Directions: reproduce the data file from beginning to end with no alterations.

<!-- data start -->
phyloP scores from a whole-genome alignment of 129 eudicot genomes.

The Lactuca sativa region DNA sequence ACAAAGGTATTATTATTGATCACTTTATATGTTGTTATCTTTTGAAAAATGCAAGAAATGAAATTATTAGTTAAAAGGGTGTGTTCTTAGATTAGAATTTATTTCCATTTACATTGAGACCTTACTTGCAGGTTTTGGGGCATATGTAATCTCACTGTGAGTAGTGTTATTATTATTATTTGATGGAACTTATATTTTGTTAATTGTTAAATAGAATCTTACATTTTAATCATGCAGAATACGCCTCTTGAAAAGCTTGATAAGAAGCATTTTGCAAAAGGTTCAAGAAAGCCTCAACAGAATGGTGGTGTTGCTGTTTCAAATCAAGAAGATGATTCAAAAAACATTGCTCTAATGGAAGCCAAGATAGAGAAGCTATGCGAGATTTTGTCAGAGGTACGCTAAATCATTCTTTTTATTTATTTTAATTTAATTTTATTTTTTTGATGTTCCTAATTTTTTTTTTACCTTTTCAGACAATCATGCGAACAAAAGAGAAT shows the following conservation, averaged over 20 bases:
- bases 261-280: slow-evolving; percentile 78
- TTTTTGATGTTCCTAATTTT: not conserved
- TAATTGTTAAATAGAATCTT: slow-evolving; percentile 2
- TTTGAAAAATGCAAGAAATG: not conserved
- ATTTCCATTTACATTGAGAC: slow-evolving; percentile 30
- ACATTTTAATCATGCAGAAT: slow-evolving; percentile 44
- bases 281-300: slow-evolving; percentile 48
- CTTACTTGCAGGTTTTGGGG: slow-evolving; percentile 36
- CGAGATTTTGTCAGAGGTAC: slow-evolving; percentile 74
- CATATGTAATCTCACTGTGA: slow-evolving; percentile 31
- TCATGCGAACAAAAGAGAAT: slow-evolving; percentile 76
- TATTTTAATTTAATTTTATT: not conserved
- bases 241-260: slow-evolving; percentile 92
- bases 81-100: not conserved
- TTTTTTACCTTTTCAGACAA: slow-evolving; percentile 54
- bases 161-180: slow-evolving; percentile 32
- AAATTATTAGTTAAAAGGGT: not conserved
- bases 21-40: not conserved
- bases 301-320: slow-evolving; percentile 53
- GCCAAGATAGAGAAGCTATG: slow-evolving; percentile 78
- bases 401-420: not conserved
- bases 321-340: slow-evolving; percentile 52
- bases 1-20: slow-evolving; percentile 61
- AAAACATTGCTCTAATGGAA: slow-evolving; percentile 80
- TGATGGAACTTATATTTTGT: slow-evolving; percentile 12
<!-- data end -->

phyloP scores from a whole-genome alignment of 129 eudicot genomes.

The Lactuca sativa region DNA sequence ACAAAGGTATTATTATTGATCACTTTATATGTTGTTATCTTTTGAAAAATGCAAGAAATGAAATTATTAGTTAAAAGGGTGTGTTCTTAGATTAGAATTTATTTCCATTTACATTGAGACCTTACTTGCAGGTTTTGGGGCATATGTAATCTCACTGTGAGTAGTGTTATTATTATTATTTGATGGAACTTATATTTTGTTAATTGTTAAATAGAATCTTACATTTTAATCATGCAGAATACGCCTCTTGAAAAGCTTGATAAGAAGCATTTTGCAAAAGGTTCAAGAAAGCCTCAACAGAATGGTGGTGTTGCTGTTTCAAATCAAGAAGATGATTCAAAAAACATTGCTCTAATGGAAGCCAAGATAGAGAAGCTATGCGAGATTTTGTCAGAGGTACGCTAAATCATTCTTTTTATTTATTTTAATTTAATTTTATTTTTTTGATGTTCCTAATTTTTTTTTTACCTTTTCAGACAATCATGCGAACAAAAGAGAAT shows the following conservation, averaged over 20 bases:
- bases 261-280: slow-evolving; percentile 78
- TTTTTGATGTTCCTAATTTT: not conserved
- TAATTGTTAAATAGAATCTT: slow-evolving; percentile 2
- TTTGAAAAATGCAAGAAATG: not conserved
- ATTTCCATTTACATTGAGAC: slow-evolving; percentile 30
- ACATTTTAATCATGCAGAAT: slow-evolving; percentile 44
- bases 281-300: slow-evolving; percentile 48
- CTTACTTGCAGGTTTTGGGG: slow-evolving; percentile 36
- CGAGATTTTGTCAGAGGTAC: slow-evolving; percentile 74
- CATATGTAATCTCACTGTGA: slow-evolving; percentile 31
- TCATGCGAACAAAAGAGAAT: slow-evolving; percentile 76
- TATTTTAATTTAATTTTATT: not conserved
- bases 241-260: slow-evolving; percentile 92
- bases 81-100: not conserved
- TTTTTTACCTTTTCAGACAA: slow-evolving; percentile 54
- bases 161-180: slow-evolving; percentile 32
- AAATTATTAGTTAAAAGGGT: not conserved
- bases 21-40: not conserved
- bases 301-320: slow-evolving; percentile 53
- GCCAAGATAGAGAAGCTATG: slow-evolving; percentile 78
- bases 401-420: not conserved
- bases 321-340: slow-evolving; percentile 52
- bases 1-20: slow-evolving; percentile 61
- AAAACATTGCTCTAATGGAA: slow-evolving; percentile 80
- TGATGGAACTTATATTTTGT: slow-evolving; percentile 12